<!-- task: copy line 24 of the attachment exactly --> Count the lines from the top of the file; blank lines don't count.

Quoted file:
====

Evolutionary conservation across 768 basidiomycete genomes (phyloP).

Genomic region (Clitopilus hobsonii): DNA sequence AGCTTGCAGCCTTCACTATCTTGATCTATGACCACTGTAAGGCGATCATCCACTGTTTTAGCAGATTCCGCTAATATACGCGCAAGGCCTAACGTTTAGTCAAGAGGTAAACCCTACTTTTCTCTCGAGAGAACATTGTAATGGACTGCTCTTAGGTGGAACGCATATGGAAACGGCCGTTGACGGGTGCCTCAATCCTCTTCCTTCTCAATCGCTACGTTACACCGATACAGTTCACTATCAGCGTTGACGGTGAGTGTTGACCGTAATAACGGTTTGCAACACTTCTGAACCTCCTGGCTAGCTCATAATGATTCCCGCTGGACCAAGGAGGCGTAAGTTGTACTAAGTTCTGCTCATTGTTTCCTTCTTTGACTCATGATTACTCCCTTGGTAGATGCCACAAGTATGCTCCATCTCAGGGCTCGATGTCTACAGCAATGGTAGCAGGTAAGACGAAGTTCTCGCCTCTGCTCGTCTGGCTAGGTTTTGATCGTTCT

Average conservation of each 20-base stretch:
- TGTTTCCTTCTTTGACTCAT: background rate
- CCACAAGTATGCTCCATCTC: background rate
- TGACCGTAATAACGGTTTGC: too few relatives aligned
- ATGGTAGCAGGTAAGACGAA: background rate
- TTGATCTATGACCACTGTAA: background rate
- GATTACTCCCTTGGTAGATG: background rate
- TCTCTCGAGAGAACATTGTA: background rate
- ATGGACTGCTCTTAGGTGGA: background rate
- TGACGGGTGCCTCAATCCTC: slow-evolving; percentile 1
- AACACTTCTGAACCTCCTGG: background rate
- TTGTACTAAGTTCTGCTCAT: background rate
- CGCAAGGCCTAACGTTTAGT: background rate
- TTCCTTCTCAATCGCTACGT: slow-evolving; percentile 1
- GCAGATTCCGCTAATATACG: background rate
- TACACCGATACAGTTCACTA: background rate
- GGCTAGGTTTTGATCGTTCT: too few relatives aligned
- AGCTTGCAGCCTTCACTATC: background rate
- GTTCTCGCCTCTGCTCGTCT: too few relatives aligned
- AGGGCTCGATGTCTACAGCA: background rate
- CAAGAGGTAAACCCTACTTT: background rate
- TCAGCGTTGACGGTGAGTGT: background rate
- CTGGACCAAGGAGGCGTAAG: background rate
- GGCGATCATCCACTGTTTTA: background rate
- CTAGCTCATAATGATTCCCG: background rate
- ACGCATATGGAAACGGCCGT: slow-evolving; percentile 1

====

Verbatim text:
- TCAGCGTTGACGGTGAGTGT: background rate